This thesis describes a helioseismic quest to determine the angular velocity inside the Sun as a function of depth and latitude. I analyze rotational frequency splittings extracted from 15 days of full-disk observations of the solar acoustic oscillations (1 = 15-99) obtained with the Fourier Tachometer (a Doppler analyzing instrument design by Tim Brown). I have compared the observed frequency splittings to those generated by several different physically -motivated models for the solar internal angular velocity. I also introduce convenient preliminary analysis techniques, which require no formal computations and which guide the choices of rotation models. My analysis suggests that the differential rotation in latitude observed at the solar surface pervades the convection zone and perhaps even deeper layers. Thus, the convection zone appears to contain little or no radial gradient of angular velocity. The analysis further indicates that the angular velocity of the outer portion of the radiative interior is constant, or nearly so, at a value that is intermediate between the relatively fast equatorial rate and the slower polar rate of the surface profile. This new picture of the Sun's internal rotation implies that a significant radial gradient exists only in a transitional layer between the convection zone and the radiative interior. The sign of the gradient in this layer reverses at a latitude of about 30 degrees, where the angular velocity of the "surface" profile at the base of the convection zone matches that of the interior: angular velocity decreases inward at latitudes below 30 degrees and increases inward at higher latitudes. This model has intriguing implications for the solar dynamo, for the current distribution and transport of angular momentum, and for the rotational and evolutionary history of the Sun. Frequency splittings from a novel reduction of higher degree oscillations (1 ~ 140-400), which potentially contain more detailed information on the rotation in the outer portions of the solar convection zone, provide limited corroboration of the lack of a radial gradient in the convection zone. However, the scatter in the extracted splittings makes this an uncertain conclusion. Corroboration of the new picture of solar internal rotation must await further observation. (Abstract shortened with permission of author.).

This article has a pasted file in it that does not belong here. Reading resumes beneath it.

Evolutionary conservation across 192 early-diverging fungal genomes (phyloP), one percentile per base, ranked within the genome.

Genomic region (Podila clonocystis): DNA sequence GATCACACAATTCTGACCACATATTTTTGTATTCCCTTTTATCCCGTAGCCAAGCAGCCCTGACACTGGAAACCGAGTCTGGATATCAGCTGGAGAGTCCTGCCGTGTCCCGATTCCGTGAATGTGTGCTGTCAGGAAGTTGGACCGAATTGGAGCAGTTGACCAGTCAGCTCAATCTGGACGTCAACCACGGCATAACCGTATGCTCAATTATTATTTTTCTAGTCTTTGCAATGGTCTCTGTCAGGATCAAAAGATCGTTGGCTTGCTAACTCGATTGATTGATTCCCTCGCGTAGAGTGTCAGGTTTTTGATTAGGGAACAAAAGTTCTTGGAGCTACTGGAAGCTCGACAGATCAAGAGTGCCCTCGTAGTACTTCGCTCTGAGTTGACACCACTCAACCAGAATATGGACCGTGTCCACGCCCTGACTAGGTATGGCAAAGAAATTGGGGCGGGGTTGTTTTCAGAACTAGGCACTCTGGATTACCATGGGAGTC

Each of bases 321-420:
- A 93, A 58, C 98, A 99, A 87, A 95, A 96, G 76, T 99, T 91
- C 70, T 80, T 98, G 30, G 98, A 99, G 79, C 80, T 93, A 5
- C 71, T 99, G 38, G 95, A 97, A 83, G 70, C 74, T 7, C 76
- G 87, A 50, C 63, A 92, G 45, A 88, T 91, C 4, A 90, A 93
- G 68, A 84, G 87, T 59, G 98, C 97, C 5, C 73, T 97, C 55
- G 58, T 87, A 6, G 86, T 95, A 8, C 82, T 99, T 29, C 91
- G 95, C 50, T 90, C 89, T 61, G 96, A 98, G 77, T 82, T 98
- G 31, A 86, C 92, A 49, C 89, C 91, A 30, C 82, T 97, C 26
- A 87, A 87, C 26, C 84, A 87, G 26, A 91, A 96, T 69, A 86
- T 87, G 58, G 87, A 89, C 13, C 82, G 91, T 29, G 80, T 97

- Pub Date:
- Physics: Astronomy and Astrophysics